• Proceedings of the First CLOS Users and Implementors Workshop, October 3-4, 1988, Palo Alto. PDF at
  • Linda G. DeMichiel. Overview: The Common Lisp Object System. Lisp and Symbolic Computation, Volume 1, Number 3-4, February, 1989, pages 227-244. DOI / Online at
  • Masayuki Ida. What We Have Done with Common Lisp in Japan During 1984 – 1989. Invited paper, Europal'90, March 1990. PDF at
  • Masayuki Ida, Tahshi Kosah, and Keisuke Tanah. An Overview of Yy and YyonX: A CLOS based Window Tool Kit and its Implementation. Europal'90, March 1990, pages 245-252. PDF at
    • Masayuki Ida, Keisuke Tanaka, Takashi Kosaka, and Yukio Ohta. An Overview of Yy. and YYonX: A CLOS based Window Tool Kit and its Implementation. Technical Report No. 90-004, Computer Science Research Laboratory, Information Science Research Center, Aoyama Gakuin University, 25 February 1991. PDF at
  • Richard P. Gabriel, Jon L. White, and Daniel G. Bobrow. CLOS: Integrating Object-Oriented and Functional Programming. Commun. ACM, Volume 34, Number 9, 1991, pages 28-38. ACM DL / Online at
  • Henry G. Baker. Critique of DIN Kernel Lisp Definition Version. Lisp & Symbolic Computation, Volume 4, Number 4, March 1992, pages 371-398. Online at via

    "The last ten years have seen both a boom and and bust for the Lisp language. From its inception in 1958 until its commercialization in 1980, Lisp was content to live a life of academic obscurity, servicing the needs of Artificial Intelligence, theorem proving and symbolic algebra researchers. In this role, Lisp could explore many new ideas and quickly absorb new ideas from the programming language 'mainstream'. However, when AI became a business, Lisp was drawn to the money like a moth to the flame. Lisp quickly sought to become 'industrial strength', and ANSI Common Lisp was the result. Unfortunately, 'industrial' quickly became 'rust belt', as the newly standardized Common Lisp could not quickly grow and adapt to the new, more "open" environment.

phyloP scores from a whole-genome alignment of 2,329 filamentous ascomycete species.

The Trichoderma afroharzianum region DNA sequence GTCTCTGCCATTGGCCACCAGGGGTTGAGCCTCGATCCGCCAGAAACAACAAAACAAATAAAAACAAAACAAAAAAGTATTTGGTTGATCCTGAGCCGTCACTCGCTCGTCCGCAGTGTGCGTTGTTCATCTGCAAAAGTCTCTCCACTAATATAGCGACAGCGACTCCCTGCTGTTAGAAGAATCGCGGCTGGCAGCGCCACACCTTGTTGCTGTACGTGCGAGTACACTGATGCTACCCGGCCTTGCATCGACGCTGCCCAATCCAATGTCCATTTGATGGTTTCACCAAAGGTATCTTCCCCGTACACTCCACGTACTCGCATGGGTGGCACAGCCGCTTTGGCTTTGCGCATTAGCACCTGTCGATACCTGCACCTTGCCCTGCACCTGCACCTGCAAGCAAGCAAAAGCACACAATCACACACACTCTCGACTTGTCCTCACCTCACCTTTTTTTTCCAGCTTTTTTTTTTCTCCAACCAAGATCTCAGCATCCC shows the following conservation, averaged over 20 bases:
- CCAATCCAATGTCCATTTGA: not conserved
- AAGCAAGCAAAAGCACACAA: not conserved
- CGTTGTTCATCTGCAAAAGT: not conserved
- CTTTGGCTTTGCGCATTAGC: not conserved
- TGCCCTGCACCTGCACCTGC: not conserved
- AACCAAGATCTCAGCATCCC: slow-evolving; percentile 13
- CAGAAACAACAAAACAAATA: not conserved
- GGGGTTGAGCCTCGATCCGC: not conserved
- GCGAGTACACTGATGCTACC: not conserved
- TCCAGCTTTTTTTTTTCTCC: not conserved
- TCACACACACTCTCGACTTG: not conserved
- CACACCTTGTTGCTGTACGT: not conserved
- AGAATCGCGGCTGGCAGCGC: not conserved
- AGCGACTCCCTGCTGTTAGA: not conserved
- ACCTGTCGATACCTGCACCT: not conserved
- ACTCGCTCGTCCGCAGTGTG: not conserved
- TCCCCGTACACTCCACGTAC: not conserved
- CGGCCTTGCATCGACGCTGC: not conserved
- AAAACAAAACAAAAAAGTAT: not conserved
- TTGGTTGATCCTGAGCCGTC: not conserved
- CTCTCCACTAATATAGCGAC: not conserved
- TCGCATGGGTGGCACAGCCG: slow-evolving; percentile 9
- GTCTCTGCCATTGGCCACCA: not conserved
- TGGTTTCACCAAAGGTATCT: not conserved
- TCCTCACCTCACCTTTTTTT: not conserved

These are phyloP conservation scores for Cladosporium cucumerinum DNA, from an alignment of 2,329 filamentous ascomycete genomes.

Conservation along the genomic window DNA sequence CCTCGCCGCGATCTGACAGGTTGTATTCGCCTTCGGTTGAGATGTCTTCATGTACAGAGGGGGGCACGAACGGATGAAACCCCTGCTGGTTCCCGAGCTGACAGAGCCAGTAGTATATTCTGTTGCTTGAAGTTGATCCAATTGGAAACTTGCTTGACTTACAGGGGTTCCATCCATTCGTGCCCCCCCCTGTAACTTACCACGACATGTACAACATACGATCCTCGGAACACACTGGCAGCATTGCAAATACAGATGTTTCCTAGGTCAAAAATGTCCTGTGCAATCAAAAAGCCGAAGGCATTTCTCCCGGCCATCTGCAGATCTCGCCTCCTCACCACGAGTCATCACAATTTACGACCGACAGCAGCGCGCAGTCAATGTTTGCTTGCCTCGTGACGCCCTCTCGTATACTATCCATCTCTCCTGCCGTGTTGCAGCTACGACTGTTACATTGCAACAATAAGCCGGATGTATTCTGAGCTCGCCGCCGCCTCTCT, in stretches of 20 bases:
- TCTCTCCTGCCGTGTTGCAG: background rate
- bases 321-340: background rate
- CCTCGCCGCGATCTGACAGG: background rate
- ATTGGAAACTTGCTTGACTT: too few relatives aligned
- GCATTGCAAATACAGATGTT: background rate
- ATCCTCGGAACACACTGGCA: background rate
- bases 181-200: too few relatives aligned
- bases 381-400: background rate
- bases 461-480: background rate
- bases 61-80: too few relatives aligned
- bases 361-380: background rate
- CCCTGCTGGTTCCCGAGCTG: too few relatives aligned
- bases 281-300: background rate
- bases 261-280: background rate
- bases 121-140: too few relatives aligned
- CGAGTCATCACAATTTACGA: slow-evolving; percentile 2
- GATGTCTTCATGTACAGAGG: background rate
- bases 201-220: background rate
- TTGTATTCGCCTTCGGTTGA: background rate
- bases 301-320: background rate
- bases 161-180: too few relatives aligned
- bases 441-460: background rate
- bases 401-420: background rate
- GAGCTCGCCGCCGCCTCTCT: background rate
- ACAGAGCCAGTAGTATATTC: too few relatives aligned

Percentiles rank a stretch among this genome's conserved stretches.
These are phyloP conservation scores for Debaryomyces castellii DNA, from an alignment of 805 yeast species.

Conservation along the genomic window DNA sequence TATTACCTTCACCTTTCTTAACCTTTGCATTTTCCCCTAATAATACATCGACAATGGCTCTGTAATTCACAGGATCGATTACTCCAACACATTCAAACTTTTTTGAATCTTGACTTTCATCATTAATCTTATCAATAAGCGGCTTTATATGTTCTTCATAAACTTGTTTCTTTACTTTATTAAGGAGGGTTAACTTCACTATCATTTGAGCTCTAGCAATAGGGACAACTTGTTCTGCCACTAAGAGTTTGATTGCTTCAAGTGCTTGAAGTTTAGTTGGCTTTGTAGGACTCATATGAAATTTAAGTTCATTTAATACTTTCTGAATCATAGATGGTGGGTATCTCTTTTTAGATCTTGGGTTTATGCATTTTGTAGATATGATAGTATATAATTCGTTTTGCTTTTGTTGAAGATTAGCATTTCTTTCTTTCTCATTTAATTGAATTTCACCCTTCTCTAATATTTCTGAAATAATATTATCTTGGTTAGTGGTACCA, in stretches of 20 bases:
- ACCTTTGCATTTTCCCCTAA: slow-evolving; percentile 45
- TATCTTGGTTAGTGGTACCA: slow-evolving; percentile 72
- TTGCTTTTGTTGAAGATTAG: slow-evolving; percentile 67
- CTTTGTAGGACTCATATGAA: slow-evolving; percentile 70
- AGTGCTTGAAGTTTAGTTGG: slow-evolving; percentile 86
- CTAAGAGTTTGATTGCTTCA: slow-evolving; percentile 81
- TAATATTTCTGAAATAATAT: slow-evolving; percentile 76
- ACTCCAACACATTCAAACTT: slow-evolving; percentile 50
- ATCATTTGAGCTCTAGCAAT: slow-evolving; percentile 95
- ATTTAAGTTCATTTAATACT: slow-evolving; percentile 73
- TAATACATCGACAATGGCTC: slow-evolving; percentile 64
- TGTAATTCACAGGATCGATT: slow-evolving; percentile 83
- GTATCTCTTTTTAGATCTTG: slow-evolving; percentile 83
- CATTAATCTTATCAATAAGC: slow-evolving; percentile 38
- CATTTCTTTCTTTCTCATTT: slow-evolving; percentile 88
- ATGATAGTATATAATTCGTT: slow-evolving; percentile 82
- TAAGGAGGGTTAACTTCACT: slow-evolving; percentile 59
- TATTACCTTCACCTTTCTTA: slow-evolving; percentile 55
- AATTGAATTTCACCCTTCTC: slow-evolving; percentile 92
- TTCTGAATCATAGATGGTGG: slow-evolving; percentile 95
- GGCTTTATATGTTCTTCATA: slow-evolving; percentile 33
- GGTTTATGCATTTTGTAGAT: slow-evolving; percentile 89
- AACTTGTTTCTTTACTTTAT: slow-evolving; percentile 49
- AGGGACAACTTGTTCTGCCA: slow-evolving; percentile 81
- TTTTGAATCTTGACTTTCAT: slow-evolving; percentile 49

In Lisp's quest for industrial respect, it abandoned its traditional customers. Symbolic algebra developers (e.g., Maple, Mathematica) forsook Lisp for the more portable and efficient C. Logicians gave up Lisp for Prolog and ML. Vision researchers, seeking the highest performance from parallel computers, dropped Lisp in favor of C, Fortran (!) and various fringe parallel languages. AI companies were forced to move their expert systems into C, C++, Ada and Cobol (!) because of the large size, poor performance and poor integration of Common Lisp systems. Academicians teaching undergraduates chose Scheme and ML for their small size, portability and clean semantics."

  • JoAnne Yates and Wanda J. Orlikowski. Knee-jerk Anti-LOOPism and other E-mail Phenomena: Oral, Written, and Electronic Patterns in Computer-Mediated Communication. MIT Sloan School Working Paper #3578-93 Center for Coordination Science Techincal Report #150, July 1993. Online at
  • Wanda J. Orlikowski and JoAnne Yates. Genre Repertoire: Norms and Forms for Work and Interaction. MIT Sloan School Working Paper #3671-94, Center for Coordination Science Technical Report #166, March 1994. Online at

    "Most of the work [designing Common Lisp] was carried out by E-mail discussion. These discussions were captured in file archives. One research at the Sloan School at MIT has used these archives to study computer-mail-based decision-making and interaction. [Steele and Gabriel 1993]